Thursday, May 14, 2015
One of the world's largest commodity firms just made a big bet on sugar.
If you're interested in making money in the commodities sector, you should consider doing the same...
Wilmar International is Asia's leading agribusiness firm. The $20 billion company's business activities include processing palm oils and refining edible oils and specialty fats. It's also the world's largest raw-sugar producer and refiner.
Earlier this month, Wilmar made headlines when it bought a record 1.9 million metric tons of raw sugar against a May futures contract. To put this number into perspective, it's more than 1% of the world's total annual sugar production.
This is a big deal.
As regular Growth Stock Wire readers know, futures contracts are an agreement to buy a certain asset at a certain price on a certain day.
However, about 90% of futures contracts go undelivered. Even if the owner of the position has a gain (meaning the price of the commodity is now higher than what he paid), he normally sells the contract. Few owners choose to receive the underlying commodity.
So Wilmar choosing to receive the sugar was a surprise. And the amount of sugar set a new record, according to Intercontinental Exchange (ICE) data that date back to 1989. Wilmar also asked for the delivery to be made as soon as possible. Several firms will deliver the sugar from ports in Brazil, Honduras, and Guatemala.
So why is Wilmar suddenly buying raw sugar? In short, it's betting prices are about to rally.
My colleague Matt Badiali told you about the opportunity setting up in sugar in January. From 2010 to early 2011, sugar saw a huge boom. Prices more than doubled in less than a year.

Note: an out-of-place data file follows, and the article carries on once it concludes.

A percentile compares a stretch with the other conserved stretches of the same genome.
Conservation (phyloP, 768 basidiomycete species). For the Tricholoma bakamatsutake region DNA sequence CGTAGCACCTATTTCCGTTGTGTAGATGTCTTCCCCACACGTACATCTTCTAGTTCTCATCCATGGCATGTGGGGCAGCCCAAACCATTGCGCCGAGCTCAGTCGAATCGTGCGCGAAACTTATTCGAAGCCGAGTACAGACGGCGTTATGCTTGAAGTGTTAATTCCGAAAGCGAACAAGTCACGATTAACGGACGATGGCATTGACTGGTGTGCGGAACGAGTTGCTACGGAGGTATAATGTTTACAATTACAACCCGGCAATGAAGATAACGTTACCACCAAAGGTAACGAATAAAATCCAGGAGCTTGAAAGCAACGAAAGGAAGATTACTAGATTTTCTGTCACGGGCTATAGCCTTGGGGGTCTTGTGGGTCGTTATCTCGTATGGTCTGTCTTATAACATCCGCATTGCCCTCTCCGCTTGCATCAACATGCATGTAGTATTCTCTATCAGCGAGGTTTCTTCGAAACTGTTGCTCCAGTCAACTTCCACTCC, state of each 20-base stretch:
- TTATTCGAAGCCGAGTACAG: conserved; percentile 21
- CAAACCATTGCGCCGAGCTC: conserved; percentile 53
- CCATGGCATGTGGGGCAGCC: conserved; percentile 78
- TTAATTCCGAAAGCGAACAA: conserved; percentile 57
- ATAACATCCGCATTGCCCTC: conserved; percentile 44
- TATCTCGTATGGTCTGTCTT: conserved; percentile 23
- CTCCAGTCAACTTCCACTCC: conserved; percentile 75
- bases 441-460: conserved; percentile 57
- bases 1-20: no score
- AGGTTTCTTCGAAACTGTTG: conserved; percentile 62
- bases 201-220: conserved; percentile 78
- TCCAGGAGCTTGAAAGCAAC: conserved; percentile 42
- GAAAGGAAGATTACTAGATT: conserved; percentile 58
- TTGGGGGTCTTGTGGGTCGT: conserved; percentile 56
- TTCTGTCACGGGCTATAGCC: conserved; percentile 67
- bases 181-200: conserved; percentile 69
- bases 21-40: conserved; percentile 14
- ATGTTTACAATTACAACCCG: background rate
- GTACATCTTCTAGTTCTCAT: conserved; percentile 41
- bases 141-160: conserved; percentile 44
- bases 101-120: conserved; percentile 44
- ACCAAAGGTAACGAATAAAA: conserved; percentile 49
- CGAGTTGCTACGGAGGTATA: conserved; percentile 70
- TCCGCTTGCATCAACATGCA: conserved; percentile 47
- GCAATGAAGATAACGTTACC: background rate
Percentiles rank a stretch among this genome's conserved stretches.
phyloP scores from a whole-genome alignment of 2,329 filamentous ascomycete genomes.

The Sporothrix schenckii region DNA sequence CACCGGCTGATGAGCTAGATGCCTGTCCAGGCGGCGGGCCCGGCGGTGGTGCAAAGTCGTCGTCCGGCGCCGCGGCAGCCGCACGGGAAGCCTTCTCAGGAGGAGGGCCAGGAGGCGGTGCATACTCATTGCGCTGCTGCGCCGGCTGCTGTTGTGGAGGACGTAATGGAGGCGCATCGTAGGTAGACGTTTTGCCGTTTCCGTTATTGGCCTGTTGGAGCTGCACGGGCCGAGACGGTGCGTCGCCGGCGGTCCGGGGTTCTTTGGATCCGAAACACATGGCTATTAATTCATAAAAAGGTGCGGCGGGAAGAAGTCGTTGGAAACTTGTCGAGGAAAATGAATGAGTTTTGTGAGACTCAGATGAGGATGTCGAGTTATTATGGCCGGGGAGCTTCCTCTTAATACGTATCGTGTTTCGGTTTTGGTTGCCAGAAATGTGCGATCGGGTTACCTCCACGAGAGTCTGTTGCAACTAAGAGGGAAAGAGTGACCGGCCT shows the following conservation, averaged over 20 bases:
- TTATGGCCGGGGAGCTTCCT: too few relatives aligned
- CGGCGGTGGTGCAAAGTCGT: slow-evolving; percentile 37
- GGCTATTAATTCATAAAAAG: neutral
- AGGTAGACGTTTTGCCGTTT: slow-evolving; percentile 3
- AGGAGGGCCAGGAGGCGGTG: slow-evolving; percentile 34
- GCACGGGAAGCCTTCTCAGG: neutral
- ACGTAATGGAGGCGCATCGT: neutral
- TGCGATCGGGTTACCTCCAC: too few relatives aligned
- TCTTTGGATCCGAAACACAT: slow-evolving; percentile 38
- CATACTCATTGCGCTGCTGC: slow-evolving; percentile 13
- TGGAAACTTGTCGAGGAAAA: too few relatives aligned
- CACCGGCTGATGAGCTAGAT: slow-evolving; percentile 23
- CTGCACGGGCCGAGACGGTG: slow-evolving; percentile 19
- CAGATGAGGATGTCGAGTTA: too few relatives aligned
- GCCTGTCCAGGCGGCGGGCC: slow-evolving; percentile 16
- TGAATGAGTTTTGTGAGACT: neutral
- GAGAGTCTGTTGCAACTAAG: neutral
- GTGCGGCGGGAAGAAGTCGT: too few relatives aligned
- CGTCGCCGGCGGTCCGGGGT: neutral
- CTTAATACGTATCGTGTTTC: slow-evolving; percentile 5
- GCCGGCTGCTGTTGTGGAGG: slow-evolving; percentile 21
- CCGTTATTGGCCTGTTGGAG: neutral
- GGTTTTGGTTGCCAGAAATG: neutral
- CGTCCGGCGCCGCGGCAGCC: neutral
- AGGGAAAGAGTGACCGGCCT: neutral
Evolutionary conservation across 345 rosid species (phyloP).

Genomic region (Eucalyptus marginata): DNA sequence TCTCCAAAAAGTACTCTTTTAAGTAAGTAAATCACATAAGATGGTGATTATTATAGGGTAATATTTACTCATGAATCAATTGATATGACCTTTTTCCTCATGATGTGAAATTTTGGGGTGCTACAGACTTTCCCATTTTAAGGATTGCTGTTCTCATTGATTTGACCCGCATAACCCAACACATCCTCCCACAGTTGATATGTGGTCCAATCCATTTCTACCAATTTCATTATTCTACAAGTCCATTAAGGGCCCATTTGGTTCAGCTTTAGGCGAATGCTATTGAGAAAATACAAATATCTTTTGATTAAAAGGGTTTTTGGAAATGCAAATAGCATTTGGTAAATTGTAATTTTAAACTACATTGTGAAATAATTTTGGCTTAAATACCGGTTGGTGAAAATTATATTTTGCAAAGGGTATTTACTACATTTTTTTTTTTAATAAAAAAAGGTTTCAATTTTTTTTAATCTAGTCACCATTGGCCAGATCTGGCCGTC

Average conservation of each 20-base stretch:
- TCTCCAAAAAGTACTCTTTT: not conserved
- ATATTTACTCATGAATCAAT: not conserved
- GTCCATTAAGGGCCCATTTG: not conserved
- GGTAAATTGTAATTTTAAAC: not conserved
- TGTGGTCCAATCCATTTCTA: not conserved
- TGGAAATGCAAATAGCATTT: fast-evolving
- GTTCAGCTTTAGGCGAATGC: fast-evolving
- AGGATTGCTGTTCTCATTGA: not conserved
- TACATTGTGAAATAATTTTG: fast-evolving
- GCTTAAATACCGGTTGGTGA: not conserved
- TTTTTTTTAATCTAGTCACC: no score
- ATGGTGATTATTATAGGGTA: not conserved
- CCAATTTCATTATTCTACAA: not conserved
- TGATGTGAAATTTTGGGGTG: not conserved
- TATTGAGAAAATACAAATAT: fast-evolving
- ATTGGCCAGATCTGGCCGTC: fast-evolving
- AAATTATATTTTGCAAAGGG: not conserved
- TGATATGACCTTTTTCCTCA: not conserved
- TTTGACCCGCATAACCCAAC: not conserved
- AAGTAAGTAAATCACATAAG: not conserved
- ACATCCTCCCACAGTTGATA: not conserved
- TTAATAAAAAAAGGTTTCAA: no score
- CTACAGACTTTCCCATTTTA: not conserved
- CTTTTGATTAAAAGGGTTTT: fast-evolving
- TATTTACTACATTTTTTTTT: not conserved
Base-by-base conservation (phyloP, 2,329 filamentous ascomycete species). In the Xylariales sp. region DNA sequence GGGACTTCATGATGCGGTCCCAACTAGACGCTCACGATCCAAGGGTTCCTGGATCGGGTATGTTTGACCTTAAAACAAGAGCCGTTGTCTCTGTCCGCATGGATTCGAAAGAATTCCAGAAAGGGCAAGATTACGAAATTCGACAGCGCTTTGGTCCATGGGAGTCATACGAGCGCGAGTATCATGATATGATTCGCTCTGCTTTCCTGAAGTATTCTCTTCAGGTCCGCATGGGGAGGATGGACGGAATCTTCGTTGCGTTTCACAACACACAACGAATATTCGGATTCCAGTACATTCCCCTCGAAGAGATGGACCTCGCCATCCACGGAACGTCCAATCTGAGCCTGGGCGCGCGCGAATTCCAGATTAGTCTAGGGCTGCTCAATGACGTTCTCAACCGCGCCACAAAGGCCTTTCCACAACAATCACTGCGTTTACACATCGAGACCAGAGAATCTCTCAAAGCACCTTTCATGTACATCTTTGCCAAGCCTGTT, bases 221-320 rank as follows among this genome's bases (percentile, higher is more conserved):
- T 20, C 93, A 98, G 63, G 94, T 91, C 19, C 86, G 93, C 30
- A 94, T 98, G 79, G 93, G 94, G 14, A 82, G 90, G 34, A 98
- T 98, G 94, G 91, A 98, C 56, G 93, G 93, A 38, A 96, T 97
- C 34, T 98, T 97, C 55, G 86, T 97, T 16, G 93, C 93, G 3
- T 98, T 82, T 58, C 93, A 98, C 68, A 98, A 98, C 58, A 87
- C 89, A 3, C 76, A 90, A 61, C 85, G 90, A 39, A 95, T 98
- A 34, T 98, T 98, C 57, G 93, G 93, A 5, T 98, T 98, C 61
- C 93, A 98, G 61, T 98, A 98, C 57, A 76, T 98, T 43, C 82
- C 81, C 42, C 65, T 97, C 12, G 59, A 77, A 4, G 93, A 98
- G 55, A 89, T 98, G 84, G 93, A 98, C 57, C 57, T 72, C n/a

Rising prices caused farmers to increase their sugar production. But this led to an oversupply... and sugar prices crashed. Although prices have recently increased 14% from their March low, they're still down around 60% from their 2011 highs.
But that's about to change...
Sugar production is set to fall this year in the world's main sugar-producing countries thanks to below-average rainfall forecasts and the potential of an El Niño event.
An El Niño event occurs when the Pacific Ocean becomes unusually warm. And it affects weather worldwide.
In Australia (the world's ninth-largest sugar producer) and India (the world's second-largest sugar producer), an El Niño causes severe drought – which limits sugar-cane growth. For example, the El Niño in 2009 caused the worst drought in four decades in India.
In Brazil (the world's largest sugar producer), an El Niño has the opposite effect. It causes torrential rains, which adversely affect production, too. High water levels increase disease and pests. It also makes harvesting sugar cane more difficult. For example, according to commodity broker Marex Spectron, the El Niño in 1997 caused sugar production in Brazil to decline by 2%. That was the only year in the last decade when production fell.